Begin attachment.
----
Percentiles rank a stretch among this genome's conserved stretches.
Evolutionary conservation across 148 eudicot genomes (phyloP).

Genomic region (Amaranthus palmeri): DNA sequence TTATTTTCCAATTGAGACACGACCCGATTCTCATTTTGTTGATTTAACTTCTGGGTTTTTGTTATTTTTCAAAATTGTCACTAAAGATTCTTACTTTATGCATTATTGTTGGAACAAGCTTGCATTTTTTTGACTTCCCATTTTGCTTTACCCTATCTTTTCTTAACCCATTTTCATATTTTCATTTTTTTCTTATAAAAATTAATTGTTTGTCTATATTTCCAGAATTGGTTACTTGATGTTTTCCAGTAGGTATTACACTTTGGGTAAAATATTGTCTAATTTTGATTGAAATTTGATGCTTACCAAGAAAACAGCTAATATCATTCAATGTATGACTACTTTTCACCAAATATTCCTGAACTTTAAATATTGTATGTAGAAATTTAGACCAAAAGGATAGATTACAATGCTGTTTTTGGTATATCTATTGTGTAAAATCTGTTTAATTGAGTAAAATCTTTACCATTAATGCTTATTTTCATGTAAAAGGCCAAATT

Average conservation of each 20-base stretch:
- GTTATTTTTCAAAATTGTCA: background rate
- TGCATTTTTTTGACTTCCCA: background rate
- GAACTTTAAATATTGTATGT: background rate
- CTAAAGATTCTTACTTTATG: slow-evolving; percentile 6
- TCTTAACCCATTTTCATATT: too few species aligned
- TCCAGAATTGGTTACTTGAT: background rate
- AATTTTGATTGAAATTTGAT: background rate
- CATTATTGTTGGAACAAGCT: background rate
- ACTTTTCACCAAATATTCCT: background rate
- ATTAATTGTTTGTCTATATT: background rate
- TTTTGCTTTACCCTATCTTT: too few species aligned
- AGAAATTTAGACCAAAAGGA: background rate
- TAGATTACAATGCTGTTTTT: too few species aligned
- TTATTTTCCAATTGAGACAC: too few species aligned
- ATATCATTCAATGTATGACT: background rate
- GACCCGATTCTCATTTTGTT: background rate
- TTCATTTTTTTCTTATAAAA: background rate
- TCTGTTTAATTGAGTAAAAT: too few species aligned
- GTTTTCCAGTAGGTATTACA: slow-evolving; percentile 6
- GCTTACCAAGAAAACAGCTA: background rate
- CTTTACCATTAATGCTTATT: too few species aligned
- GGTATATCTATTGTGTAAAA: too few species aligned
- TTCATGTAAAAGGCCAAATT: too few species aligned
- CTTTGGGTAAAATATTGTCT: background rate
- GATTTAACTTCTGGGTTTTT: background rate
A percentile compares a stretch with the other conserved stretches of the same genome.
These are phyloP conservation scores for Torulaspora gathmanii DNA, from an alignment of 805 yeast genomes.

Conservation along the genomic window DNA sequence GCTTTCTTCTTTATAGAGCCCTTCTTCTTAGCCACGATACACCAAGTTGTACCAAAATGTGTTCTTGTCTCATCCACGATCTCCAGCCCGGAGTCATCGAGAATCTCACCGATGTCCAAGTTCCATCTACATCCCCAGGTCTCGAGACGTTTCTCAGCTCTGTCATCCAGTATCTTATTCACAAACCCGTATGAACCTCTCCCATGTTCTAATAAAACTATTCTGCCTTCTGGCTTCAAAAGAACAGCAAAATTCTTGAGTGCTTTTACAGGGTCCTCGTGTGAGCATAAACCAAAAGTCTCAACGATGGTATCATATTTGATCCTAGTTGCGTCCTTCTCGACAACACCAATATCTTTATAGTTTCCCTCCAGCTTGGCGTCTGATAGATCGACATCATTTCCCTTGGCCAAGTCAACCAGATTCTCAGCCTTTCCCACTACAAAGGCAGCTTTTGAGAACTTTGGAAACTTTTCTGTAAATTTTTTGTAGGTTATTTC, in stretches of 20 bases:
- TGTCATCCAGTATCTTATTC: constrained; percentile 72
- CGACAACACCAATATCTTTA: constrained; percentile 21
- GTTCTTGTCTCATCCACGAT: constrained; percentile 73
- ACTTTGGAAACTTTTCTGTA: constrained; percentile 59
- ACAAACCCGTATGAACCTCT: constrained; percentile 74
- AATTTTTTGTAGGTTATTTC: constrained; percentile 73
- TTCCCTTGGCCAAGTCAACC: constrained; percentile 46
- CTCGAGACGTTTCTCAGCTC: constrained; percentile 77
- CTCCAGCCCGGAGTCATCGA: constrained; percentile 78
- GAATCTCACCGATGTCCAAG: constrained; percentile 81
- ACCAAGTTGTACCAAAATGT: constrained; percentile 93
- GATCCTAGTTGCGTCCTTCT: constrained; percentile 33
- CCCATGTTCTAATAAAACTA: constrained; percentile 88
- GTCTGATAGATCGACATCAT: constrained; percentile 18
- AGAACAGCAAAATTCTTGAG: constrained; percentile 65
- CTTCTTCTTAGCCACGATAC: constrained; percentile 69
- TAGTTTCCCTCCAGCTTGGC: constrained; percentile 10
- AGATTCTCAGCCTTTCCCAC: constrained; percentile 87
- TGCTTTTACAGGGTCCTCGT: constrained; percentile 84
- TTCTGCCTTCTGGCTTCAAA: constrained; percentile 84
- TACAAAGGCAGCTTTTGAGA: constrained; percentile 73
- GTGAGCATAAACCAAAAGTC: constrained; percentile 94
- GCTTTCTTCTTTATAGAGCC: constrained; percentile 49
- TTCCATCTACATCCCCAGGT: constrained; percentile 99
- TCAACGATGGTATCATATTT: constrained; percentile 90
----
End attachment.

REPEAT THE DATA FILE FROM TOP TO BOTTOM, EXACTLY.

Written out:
Percentiles rank a stretch among this genome's conserved stretches.
Evolutionary conservation across 148 eudicot genomes (phyloP).

Genomic region (Amaranthus palmeri): DNA sequence TTATTTTCCAATTGAGACACGACCCGATTCTCATTTTGTTGATTTAACTTCTGGGTTTTTGTTATTTTTCAAAATTGTCACTAAAGATTCTTACTTTATGCATTATTGTTGGAACAAGCTTGCATTTTTTTGACTTCCCATTTTGCTTTACCCTATCTTTTCTTAACCCATTTTCATATTTTCATTTTTTTCTTATAAAAATTAATTGTTTGTCTATATTTCCAGAATTGGTTACTTGATGTTTTCCAGTAGGTATTACACTTTGGGTAAAATATTGTCTAATTTTGATTGAAATTTGATGCTTACCAAGAAAACAGCTAATATCATTCAATGTATGACTACTTTTCACCAAATATTCCTGAACTTTAAATATTGTATGTAGAAATTTAGACCAAAAGGATAGATTACAATGCTGTTTTTGGTATATCTATTGTGTAAAATCTGTTTAATTGAGTAAAATCTTTACCATTAATGCTTATTTTCATGTAAAAGGCCAAATT

Average conservation of each 20-base stretch:
- GTTATTTTTCAAAATTGTCA: background rate
- TGCATTTTTTTGACTTCCCA: background rate
- GAACTTTAAATATTGTATGT: background rate
- CTAAAGATTCTTACTTTATG: slow-evolving; percentile 6
- TCTTAACCCATTTTCATATT: too few species aligned
- TCCAGAATTGGTTACTTGAT: background rate
- AATTTTGATTGAAATTTGAT: background rate
- CATTATTGTTGGAACAAGCT: background rate
- ACTTTTCACCAAATATTCCT: background rate
- ATTAATTGTTTGTCTATATT: background rate
- TTTTGCTTTACCCTATCTTT: too few species aligned
- AGAAATTTAGACCAAAAGGA: background rate
- TAGATTACAATGCTGTTTTT: too few species aligned
- TTATTTTCCAATTGAGACAC: too few species aligned
- ATATCATTCAATGTATGACT: background rate
- GACCCGATTCTCATTTTGTT: background rate
- TTCATTTTTTTCTTATAAAA: background rate
- TCTGTTTAATTGAGTAAAAT: too few species aligned
- GTTTTCCAGTAGGTATTACA: slow-evolving; percentile 6
- GCTTACCAAGAAAACAGCTA: background rate
- CTTTACCATTAATGCTTATT: too few species aligned
- GGTATATCTATTGTGTAAAA: too few species aligned
- TTCATGTAAAAGGCCAAATT: too few species aligned
- CTTTGGGTAAAATATTGTCT: background rate
- GATTTAACTTCTGGGTTTTT: background rate
A percentile compares a stretch with the other conserved stretches of the same genome.
These are phyloP conservation scores for Torulaspora gathmanii DNA, from an alignment of 805 yeast genomes.

Conservation along the genomic window DNA sequence GCTTTCTTCTTTATAGAGCCCTTCTTCTTAGCCACGATACACCAAGTTGTACCAAAATGTGTTCTTGTCTCATCCACGATCTCCAGCCCGGAGTCATCGAGAATCTCACCGATGTCCAAGTTCCATCTACATCCCCAGGTCTCGAGACGTTTCTCAGCTCTGTCATCCAGTATCTTATTCACAAACCCGTATGAACCTCTCCCATGTTCTAATAAAACTATTCTGCCTTCTGGCTTCAAAAGAACAGCAAAATTCTTGAGTGCTTTTACAGGGTCCTCGTGTGAGCATAAACCAAAAGTCTCAACGATGGTATCATATTTGATCCTAGTTGCGTCCTTCTCGACAACACCAATATCTTTATAGTTTCCCTCCAGCTTGGCGTCTGATAGATCGACATCATTTCCCTTGGCCAAGTCAACCAGATTCTCAGCCTTTCCCACTACAAAGGCAGCTTTTGAGAACTTTGGAAACTTTTCTGTAAATTTTTTGTAGGTTATTTC, in stretches of 20 bases:
- TGTCATCCAGTATCTTATTC: constrained; percentile 72
- CGACAACACCAATATCTTTA: constrained; percentile 21
- GTTCTTGTCTCATCCACGAT: constrained; percentile 73
- ACTTTGGAAACTTTTCTGTA: constrained; percentile 59
- ACAAACCCGTATGAACCTCT: constrained; percentile 74
- AATTTTTTGTAGGTTATTTC: constrained; percentile 73
- TTCCCTTGGCCAAGTCAACC: constrained; percentile 46
- CTCGAGACGTTTCTCAGCTC: constrained; percentile 77
- CTCCAGCCCGGAGTCATCGA: constrained; percentile 78
- GAATCTCACCGATGTCCAAG: constrained; percentile 81
- ACCAAGTTGTACCAAAATGT: constrained; percentile 93
- GATCCTAGTTGCGTCCTTCT: constrained; percentile 33
- CCCATGTTCTAATAAAACTA: constrained; percentile 88
- GTCTGATAGATCGACATCAT: constrained; percentile 18
- AGAACAGCAAAATTCTTGAG: constrained; percentile 65
- CTTCTTCTTAGCCACGATAC: constrained; percentile 69
- TAGTTTCCCTCCAGCTTGGC: constrained; percentile 10
- AGATTCTCAGCCTTTCCCAC: constrained; percentile 87
- TGCTTTTACAGGGTCCTCGT: constrained; percentile 84
- TTCTGCCTTCTGGCTTCAAA: constrained; percentile 84
- TACAAAGGCAGCTTTTGAGA: constrained; percentile 73
- GTGAGCATAAACCAAAAGTC: constrained; percentile 94
- GCTTTCTTCTTTATAGAGCC: constrained; percentile 49
- TTCCATCTACATCCCCAGGT: constrained; percentile 99
- TCAACGATGGTATCATATTT: constrained; percentile 90